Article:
Background: Primary sensory neurons of the dorsal root ganglia (DRG) regenerate their spinal cord axon if the peripheral nerve axon has previously been cut. This conditioning lesion confers axon growth competence to the neurons. However, the signal that is sensed by the cell upon peripheral lesion to initiate the regenerative response remains elusive.
Results: We show here that loss of electrical activity following peripheral deafferentiation is an important signal to trigger axon regrowth. We first verified that firing in sensory fibers, as recorded from dorsal roots in vivo, declined after peripheral lesioning but was not altered after central lesioning. We found that electrical activity strongly inhibited axon outgrowth in cultured adult sensory neurons. The inhibitory effect depended on the L-type voltage-gated Ca(2+) channel current and involved transcriptional changes. After a peripheral lesion, the L-type current was consistently diminished and the L-type pore-forming subunit, Ca(v)1.2, was downregulated. Genetic ablation of Ca(v)1.2 in the nervous system caused an increase in axon outgrowth from dissociated DRG neurons and enhanced peripheral nerve regeneration in vivo.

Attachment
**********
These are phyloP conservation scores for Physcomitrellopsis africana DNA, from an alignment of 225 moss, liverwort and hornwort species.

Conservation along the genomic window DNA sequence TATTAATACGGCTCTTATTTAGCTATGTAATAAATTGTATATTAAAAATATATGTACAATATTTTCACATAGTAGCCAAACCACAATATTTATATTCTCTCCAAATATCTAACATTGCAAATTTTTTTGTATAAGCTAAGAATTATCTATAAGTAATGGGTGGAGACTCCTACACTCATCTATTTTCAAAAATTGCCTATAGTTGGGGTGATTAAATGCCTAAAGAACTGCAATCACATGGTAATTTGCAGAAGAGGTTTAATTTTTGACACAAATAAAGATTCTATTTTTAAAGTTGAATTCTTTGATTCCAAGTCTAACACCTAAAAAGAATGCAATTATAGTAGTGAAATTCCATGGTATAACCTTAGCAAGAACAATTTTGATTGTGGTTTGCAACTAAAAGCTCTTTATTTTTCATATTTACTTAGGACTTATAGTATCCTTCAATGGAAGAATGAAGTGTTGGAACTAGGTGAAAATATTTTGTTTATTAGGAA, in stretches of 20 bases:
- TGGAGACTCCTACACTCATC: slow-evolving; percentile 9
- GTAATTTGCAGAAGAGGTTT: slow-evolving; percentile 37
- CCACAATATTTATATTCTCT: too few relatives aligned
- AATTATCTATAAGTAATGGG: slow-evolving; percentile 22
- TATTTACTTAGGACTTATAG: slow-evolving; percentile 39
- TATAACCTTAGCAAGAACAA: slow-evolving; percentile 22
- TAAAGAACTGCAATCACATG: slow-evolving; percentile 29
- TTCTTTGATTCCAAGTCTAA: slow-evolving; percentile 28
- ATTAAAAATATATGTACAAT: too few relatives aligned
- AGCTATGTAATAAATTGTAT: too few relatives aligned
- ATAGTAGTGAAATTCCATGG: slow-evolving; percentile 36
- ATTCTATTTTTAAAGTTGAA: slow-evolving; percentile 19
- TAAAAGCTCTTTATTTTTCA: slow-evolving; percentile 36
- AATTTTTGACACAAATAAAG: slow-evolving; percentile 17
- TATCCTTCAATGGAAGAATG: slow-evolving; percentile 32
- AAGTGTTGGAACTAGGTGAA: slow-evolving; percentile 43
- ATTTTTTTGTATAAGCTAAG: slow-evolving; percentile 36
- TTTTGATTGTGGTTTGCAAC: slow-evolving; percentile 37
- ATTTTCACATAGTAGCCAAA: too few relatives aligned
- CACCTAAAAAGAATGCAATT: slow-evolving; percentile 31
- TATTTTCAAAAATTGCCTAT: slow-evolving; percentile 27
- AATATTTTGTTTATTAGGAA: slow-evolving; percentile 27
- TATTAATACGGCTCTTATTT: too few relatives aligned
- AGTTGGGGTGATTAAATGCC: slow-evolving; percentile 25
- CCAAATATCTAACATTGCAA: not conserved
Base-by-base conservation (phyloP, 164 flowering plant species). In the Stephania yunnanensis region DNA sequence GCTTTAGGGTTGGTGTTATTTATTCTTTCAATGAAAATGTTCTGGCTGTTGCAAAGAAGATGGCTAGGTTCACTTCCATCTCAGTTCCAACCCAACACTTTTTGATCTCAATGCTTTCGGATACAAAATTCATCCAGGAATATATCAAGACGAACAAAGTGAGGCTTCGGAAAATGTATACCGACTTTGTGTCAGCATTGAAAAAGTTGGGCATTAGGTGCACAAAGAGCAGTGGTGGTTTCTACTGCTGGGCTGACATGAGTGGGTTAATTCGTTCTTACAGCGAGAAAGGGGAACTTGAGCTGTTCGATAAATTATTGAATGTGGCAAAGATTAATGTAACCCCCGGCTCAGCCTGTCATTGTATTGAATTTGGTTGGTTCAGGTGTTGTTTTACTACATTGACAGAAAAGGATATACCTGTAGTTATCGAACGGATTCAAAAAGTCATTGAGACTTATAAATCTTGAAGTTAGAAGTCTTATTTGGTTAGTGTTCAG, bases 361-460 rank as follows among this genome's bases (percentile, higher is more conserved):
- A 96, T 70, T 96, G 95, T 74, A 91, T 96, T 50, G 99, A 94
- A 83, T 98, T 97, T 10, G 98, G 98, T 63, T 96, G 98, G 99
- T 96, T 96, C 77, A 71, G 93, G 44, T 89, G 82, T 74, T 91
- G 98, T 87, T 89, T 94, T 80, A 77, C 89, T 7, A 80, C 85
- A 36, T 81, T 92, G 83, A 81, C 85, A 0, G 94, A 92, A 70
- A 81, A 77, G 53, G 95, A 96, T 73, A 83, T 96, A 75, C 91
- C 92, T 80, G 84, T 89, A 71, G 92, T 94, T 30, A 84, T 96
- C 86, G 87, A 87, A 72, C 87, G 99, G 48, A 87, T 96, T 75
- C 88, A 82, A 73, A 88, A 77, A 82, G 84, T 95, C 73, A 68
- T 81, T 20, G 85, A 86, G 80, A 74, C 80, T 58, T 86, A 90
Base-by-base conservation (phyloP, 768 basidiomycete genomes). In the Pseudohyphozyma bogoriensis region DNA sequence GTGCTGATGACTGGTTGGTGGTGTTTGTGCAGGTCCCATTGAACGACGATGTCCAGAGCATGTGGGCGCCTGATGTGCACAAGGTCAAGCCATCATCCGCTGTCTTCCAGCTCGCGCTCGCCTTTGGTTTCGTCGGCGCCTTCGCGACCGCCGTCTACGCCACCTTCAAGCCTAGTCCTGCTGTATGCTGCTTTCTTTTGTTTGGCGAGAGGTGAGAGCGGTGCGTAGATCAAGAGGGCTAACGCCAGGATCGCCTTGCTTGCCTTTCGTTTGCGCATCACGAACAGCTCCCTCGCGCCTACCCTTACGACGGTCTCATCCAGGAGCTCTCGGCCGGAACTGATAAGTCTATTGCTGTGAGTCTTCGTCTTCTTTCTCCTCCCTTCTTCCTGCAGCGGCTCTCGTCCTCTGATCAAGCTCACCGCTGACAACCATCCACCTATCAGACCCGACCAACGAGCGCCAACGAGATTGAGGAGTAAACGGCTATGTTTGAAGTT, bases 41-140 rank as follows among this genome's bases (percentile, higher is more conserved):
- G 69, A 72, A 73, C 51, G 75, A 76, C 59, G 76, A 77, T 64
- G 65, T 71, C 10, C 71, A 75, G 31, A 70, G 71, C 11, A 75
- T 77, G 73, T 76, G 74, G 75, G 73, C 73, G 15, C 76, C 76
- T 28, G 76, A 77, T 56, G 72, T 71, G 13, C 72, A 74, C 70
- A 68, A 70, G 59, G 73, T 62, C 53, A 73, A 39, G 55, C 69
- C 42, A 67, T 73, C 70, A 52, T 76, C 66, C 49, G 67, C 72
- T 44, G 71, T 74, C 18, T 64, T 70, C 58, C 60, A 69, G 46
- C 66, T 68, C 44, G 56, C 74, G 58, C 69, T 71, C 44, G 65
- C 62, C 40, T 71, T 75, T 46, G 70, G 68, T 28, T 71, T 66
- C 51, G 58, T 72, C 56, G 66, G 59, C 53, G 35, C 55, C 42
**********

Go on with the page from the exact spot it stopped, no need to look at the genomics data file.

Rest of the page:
Conclusions: Our data indicate that cessation of electrical activity after peripheral lesion contributes to the regenerative response observed upon conditioning and might be necessary to promote regeneration after central nervous system injury.
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